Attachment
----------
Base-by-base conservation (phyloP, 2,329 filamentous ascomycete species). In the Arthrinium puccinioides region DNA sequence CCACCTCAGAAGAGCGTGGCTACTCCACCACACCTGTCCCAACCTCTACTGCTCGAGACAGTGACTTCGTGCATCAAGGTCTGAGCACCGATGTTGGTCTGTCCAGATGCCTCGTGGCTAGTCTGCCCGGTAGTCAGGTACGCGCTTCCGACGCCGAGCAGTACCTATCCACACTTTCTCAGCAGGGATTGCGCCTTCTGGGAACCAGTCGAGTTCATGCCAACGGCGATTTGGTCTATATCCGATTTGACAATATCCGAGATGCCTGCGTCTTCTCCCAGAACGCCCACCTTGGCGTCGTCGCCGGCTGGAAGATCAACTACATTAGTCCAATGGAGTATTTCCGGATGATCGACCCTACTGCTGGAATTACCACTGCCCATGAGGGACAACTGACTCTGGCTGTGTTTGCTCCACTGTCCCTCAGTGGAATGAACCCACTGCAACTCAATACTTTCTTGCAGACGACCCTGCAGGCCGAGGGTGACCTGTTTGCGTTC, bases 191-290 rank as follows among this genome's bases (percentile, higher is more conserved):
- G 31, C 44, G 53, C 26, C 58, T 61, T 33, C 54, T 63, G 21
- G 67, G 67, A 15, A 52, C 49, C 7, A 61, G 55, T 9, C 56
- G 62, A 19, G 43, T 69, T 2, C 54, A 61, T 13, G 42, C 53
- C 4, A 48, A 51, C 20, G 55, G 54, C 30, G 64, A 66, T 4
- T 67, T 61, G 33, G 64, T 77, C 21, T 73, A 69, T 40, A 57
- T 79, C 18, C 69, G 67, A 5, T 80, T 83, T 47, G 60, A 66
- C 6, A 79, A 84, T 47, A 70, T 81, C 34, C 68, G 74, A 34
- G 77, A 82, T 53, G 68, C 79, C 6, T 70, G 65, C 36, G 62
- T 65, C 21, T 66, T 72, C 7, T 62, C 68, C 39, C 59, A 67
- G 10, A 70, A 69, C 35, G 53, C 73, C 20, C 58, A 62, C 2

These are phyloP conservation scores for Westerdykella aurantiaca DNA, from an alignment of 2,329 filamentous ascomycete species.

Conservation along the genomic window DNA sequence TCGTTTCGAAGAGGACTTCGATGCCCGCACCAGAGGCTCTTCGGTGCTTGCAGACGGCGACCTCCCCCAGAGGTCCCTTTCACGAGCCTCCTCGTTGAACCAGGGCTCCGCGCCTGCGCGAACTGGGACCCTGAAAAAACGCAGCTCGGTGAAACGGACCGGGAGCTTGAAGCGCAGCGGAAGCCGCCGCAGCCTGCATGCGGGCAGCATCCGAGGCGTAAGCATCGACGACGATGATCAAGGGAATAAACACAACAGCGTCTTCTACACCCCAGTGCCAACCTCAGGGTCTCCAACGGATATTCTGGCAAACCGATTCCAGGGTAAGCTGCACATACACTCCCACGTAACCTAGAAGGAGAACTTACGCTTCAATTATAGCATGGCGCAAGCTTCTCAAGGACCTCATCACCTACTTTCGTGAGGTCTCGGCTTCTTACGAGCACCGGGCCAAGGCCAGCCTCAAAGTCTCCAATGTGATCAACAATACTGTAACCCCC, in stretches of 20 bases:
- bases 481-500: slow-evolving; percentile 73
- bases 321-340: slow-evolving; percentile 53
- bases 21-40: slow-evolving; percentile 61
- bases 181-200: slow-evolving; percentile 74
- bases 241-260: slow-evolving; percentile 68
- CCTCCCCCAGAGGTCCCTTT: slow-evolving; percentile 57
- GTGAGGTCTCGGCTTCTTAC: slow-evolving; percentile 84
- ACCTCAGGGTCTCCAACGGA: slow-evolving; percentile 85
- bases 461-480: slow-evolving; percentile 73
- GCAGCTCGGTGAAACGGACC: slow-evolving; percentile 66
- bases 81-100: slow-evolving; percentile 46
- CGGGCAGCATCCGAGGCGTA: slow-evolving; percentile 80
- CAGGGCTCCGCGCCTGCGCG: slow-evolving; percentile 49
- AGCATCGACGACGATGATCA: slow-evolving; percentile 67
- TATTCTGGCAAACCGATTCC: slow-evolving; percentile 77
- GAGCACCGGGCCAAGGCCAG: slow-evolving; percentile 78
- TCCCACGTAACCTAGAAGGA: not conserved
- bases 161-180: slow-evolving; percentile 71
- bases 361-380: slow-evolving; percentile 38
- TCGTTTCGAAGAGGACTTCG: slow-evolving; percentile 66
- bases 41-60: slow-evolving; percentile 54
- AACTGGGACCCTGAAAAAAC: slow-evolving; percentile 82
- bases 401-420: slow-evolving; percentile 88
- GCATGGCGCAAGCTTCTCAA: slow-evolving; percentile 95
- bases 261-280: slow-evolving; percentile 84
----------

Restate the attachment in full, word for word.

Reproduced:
Base-by-base conservation (phyloP, 2,329 filamentous ascomycete species). In the Arthrinium puccinioides region DNA sequence CCACCTCAGAAGAGCGTGGCTACTCCACCACACCTGTCCCAACCTCTACTGCTCGAGACAGTGACTTCGTGCATCAAGGTCTGAGCACCGATGTTGGTCTGTCCAGATGCCTCGTGGCTAGTCTGCCCGGTAGTCAGGTACGCGCTTCCGACGCCGAGCAGTACCTATCCACACTTTCTCAGCAGGGATTGCGCCTTCTGGGAACCAGTCGAGTTCATGCCAACGGCGATTTGGTCTATATCCGATTTGACAATATCCGAGATGCCTGCGTCTTCTCCCAGAACGCCCACCTTGGCGTCGTCGCCGGCTGGAAGATCAACTACATTAGTCCAATGGAGTATTTCCGGATGATCGACCCTACTGCTGGAATTACCACTGCCCATGAGGGACAACTGACTCTGGCTGTGTTTGCTCCACTGTCCCTCAGTGGAATGAACCCACTGCAACTCAATACTTTCTTGCAGACGACCCTGCAGGCCGAGGGTGACCTGTTTGCGTTC, bases 191-290 rank as follows among this genome's bases (percentile, higher is more conserved):
- G 31, C 44, G 53, C 26, C 58, T 61, T 33, C 54, T 63, G 21
- G 67, G 67, A 15, A 52, C 49, C 7, A 61, G 55, T 9, C 56
- G 62, A 19, G 43, T 69, T 2, C 54, A 61, T 13, G 42, C 53
- C 4, A 48, A 51, C 20, G 55, G 54, C 30, G 64, A 66, T 4
- T 67, T 61, G 33, G 64, T 77, C 21, T 73, A 69, T 40, A 57
- T 79, C 18, C 69, G 67, A 5, T 80, T 83, T 47, G 60, A 66
- C 6, A 79, A 84, T 47, A 70, T 81, C 34, C 68, G 74, A 34
- G 77, A 82, T 53, G 68, C 79, C 6, T 70, G 65, C 36, G 62
- T 65, C 21, T 66, T 72, C 7, T 62, C 68, C 39, C 59, A 67
- G 10, A 70, A 69, C 35, G 53, C 73, C 20, C 58, A 62, C 2

These are phyloP conservation scores for Westerdykella aurantiaca DNA, from an alignment of 2,329 filamentous ascomycete species.

Conservation along the genomic window DNA sequence TCGTTTCGAAGAGGACTTCGATGCCCGCACCAGAGGCTCTTCGGTGCTTGCAGACGGCGACCTCCCCCAGAGGTCCCTTTCACGAGCCTCCTCGTTGAACCAGGGCTCCGCGCCTGCGCGAACTGGGACCCTGAAAAAACGCAGCTCGGTGAAACGGACCGGGAGCTTGAAGCGCAGCGGAAGCCGCCGCAGCCTGCATGCGGGCAGCATCCGAGGCGTAAGCATCGACGACGATGATCAAGGGAATAAACACAACAGCGTCTTCTACACCCCAGTGCCAACCTCAGGGTCTCCAACGGATATTCTGGCAAACCGATTCCAGGGTAAGCTGCACATACACTCCCACGTAACCTAGAAGGAGAACTTACGCTTCAATTATAGCATGGCGCAAGCTTCTCAAGGACCTCATCACCTACTTTCGTGAGGTCTCGGCTTCTTACGAGCACCGGGCCAAGGCCAGCCTCAAAGTCTCCAATGTGATCAACAATACTGTAACCCCC, in stretches of 20 bases:
- bases 481-500: slow-evolving; percentile 73
- bases 321-340: slow-evolving; percentile 53
- bases 21-40: slow-evolving; percentile 61
- bases 181-200: slow-evolving; percentile 74
- bases 241-260: slow-evolving; percentile 68
- CCTCCCCCAGAGGTCCCTTT: slow-evolving; percentile 57
- GTGAGGTCTCGGCTTCTTAC: slow-evolving; percentile 84
- ACCTCAGGGTCTCCAACGGA: slow-evolving; percentile 85
- bases 461-480: slow-evolving; percentile 73
- GCAGCTCGGTGAAACGGACC: slow-evolving; percentile 66
- bases 81-100: slow-evolving; percentile 46
- CGGGCAGCATCCGAGGCGTA: slow-evolving; percentile 80
- CAGGGCTCCGCGCCTGCGCG: slow-evolving; percentile 49
- AGCATCGACGACGATGATCA: slow-evolving; percentile 67
- TATTCTGGCAAACCGATTCC: slow-evolving; percentile 77
- GAGCACCGGGCCAAGGCCAG: slow-evolving; percentile 78
- TCCCACGTAACCTAGAAGGA: not conserved
- bases 161-180: slow-evolving; percentile 71
- bases 361-380: slow-evolving; percentile 38
- TCGTTTCGAAGAGGACTTCG: slow-evolving; percentile 66
- bases 41-60: slow-evolving; percentile 54
- AACTGGGACCCTGAAAAAAC: slow-evolving; percentile 82
- bases 401-420: slow-evolving; percentile 88
- GCATGGCGCAAGCTTCTCAA: slow-evolving; percentile 95
- bases 261-280: slow-evolving; percentile 84